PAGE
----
The Austin American-Statesman reported in a recent article that environmentalists are raising a red flag to the construction of dozens of new coal power plants across the country. Supposedly, construction of coal plants is booming right now, and environmentalists are disgusted at the prospect of such polluters going online in the near future. Collectively, nearly 50 plants in 29 states are being contested. Supporters on both sides of the issue are pouring money into their respective efforts to either save the atmosphere from greenhouse gases or save the U.S. population from experiencing electricity outages.
Currently, coal provides over half of the nation’s power needs while contributing approximately one third of the country’s carbon dioxide tonnage. Although coal plants are heavy polluters, ways exist to cut back their emissions. The article points out that environmentalists are not a discriminating bunch, so every new coal plant is seen as a carbon dioxide monster. Such behavior shows a lack of cooperation (and communication) among opposing sides of this issue.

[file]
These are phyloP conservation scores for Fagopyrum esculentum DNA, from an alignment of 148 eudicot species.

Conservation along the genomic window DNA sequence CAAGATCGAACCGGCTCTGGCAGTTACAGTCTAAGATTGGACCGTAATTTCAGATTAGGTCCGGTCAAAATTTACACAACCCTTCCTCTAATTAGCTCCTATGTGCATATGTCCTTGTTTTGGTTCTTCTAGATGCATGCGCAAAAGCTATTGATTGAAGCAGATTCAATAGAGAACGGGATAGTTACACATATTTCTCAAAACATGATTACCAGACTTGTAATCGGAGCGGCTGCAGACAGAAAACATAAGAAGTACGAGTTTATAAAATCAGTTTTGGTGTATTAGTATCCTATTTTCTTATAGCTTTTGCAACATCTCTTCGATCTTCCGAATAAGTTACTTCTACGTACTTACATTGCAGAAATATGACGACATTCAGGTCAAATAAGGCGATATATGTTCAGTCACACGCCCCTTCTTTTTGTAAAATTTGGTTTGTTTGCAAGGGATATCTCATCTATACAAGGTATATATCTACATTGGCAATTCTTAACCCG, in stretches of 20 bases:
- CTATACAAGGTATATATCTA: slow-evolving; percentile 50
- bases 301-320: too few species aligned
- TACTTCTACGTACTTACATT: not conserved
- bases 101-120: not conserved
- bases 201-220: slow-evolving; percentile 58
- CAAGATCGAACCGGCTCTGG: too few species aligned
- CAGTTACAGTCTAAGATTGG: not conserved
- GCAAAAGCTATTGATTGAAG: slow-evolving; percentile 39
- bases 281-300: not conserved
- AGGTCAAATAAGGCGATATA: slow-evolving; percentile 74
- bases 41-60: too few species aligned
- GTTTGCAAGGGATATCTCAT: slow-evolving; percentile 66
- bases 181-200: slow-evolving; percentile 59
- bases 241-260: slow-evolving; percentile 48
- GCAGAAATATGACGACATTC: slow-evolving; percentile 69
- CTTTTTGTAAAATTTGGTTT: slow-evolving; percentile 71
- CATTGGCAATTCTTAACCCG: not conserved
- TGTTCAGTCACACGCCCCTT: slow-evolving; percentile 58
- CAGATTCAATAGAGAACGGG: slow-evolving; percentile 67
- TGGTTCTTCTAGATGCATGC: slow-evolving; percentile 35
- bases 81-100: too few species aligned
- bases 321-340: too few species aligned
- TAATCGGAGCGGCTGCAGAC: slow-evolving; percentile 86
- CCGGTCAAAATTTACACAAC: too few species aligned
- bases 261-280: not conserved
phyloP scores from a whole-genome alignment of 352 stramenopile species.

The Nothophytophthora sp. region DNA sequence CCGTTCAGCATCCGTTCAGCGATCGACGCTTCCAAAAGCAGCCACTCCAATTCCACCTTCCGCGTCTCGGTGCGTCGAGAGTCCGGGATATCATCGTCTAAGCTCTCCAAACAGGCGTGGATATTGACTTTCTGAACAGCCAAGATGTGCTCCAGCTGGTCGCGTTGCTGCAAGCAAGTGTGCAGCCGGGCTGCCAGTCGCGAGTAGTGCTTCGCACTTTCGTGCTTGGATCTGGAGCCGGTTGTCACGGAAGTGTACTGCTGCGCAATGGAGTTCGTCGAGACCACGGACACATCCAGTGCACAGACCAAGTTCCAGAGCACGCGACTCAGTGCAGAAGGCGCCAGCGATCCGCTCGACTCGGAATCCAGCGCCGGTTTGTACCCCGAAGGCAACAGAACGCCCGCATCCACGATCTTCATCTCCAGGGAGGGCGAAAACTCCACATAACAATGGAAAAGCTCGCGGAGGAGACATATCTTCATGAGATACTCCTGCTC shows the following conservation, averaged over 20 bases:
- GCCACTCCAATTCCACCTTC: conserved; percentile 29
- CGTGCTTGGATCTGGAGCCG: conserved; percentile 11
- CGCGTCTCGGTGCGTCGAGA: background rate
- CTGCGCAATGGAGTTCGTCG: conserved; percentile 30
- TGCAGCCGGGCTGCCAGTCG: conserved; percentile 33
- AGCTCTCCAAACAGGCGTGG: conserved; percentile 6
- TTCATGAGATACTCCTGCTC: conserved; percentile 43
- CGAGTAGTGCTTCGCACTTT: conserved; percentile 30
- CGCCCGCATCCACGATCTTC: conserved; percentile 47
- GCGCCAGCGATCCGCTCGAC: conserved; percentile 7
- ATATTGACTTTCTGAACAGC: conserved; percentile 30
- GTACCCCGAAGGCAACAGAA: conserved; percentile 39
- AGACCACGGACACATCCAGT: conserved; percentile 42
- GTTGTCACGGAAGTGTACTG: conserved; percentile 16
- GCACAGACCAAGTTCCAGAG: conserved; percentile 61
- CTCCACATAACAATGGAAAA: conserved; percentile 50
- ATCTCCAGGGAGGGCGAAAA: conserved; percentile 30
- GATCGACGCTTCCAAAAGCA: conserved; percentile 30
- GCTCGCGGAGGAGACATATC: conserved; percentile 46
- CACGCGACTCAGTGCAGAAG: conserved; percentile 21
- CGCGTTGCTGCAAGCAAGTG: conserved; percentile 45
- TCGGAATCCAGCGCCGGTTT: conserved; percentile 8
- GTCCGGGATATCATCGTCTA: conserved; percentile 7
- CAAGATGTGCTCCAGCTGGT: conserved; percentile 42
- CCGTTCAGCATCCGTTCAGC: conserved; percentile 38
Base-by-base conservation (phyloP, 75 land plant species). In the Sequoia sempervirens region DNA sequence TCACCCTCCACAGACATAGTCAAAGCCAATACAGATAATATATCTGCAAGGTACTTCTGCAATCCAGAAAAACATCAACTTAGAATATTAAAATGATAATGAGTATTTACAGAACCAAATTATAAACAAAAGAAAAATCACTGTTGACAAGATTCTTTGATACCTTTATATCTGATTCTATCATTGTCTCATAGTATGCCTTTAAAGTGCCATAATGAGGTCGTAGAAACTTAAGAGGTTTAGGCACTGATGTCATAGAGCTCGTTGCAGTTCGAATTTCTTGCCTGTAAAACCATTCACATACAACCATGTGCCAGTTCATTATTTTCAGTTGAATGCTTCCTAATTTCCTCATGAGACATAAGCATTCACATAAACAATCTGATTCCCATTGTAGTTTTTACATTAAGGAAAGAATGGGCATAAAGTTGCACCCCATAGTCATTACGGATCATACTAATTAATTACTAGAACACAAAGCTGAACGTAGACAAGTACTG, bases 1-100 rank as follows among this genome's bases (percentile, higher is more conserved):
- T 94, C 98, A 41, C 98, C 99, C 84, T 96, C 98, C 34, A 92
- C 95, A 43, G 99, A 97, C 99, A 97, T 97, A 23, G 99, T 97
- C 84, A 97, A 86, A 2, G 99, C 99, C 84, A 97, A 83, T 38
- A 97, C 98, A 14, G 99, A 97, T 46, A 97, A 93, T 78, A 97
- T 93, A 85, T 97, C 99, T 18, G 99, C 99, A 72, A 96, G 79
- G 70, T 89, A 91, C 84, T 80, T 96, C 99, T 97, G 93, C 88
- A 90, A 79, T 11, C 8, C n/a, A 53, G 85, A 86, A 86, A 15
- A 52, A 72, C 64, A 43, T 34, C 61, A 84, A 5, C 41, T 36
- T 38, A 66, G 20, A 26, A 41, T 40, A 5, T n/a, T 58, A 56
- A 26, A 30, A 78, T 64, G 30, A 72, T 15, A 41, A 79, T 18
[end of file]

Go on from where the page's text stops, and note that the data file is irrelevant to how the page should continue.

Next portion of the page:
Yet another point that stood out was the promotion of coal in the name of national security. Coal is a domestic resource, and supporters claim that dependence on foreign fuel decreases with the construction of plants which burn it. Only a small percentage of foreign oil is used for power plants, as Dr. Webber mentioned, so this statement is nonsensical.
Additionally, this article made me realize that, although energy is at the forefront of this country’s pressing issues, the focus is on producing more energy rather than transmitting it. Although the construction of new power plants will help meet rising energy demand, how will the power grid deliver this extra electricity? Superconducting wires are currently being integrated into the northeastern U.S. power grid, but heightened efforts in updating transmission infrastructure would not hurt.